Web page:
The pain and discomfort associated with Peripheral Neuropathy (PN) cannot be understated. Whether it be a pain in your feet upon standing, feeling as though you’re walking on marshmallows, walking around with your socks bunched up under the balls of your feet, not being sure-footed when walking or an inability to sleep due to excruciating pain, these symptoms are very real and very alarming. The most common culprit for Peripheral Neuropathy is Diabetes…or is it?

What if, just what if conventional medical treatments are huge contributors to Peripheral Neuropathy?

Neurontin, originally prescribed as an anti-seizure medication, is used off-label for the treatment of PN, particularly with diabetics. Interestingly, not only does Neurontin increase one risk for Pancreatic cancer, but a common side-effect is “causing blue-colored skin, lips, and toes.” This is the result of a process called Hypoxia, a decrease in oxygen to a tissue leading to decreased function and cell death.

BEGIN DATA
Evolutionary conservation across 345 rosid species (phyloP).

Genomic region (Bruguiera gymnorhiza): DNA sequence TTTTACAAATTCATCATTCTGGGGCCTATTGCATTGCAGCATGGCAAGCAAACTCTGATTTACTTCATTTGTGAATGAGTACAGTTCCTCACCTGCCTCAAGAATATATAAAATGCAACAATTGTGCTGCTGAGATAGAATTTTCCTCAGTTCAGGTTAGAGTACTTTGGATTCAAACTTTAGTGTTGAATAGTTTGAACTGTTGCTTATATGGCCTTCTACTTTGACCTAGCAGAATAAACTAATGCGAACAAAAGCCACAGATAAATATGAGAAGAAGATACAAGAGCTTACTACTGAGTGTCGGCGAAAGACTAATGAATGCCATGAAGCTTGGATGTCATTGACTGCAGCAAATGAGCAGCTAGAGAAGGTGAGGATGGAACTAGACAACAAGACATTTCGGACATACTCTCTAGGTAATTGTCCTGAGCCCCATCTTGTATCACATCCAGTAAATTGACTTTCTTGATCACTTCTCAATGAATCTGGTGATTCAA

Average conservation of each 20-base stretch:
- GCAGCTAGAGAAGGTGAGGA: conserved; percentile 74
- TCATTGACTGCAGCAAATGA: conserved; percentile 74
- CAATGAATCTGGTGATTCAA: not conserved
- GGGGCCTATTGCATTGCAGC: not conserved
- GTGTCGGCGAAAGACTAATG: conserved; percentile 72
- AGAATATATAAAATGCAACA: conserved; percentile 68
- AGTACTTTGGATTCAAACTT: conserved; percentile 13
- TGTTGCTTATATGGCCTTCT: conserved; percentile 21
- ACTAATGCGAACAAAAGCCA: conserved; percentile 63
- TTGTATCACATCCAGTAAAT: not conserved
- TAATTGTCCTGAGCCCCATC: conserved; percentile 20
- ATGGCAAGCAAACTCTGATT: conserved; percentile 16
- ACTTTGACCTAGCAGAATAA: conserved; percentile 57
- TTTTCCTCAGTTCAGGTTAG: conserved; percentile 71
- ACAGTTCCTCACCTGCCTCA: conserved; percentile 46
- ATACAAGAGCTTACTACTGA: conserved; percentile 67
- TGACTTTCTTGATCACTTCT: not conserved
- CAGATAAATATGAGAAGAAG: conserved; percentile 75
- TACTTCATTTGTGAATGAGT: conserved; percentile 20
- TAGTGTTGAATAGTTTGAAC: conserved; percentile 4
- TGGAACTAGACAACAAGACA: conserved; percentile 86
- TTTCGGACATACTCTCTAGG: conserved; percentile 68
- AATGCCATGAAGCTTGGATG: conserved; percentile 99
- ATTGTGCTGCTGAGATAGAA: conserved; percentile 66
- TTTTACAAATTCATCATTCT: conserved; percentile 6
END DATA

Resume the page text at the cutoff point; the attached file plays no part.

Metformin, the most commonly prescribed diabetic drug, has been linked to vitamin B12 deficiency. This caused a decreased sensation, numbness, and tingling (neuropathy) in the feet because B12 is essential in the formation and development of nerve cells.

Lyrica is said to “slow pain impulses” in the nervous system (only pain, nothing else?) but it too causes blue-colored skin, lips, and toes. Again, hypoxia slowly strangles these tissues of vital oxygen.


Statins, as in Cholesterol Meds (Lipitor, Zocor, Crestor, etc) all have neuropathy listed as possible side-effects due to their interruption of fat metabolism

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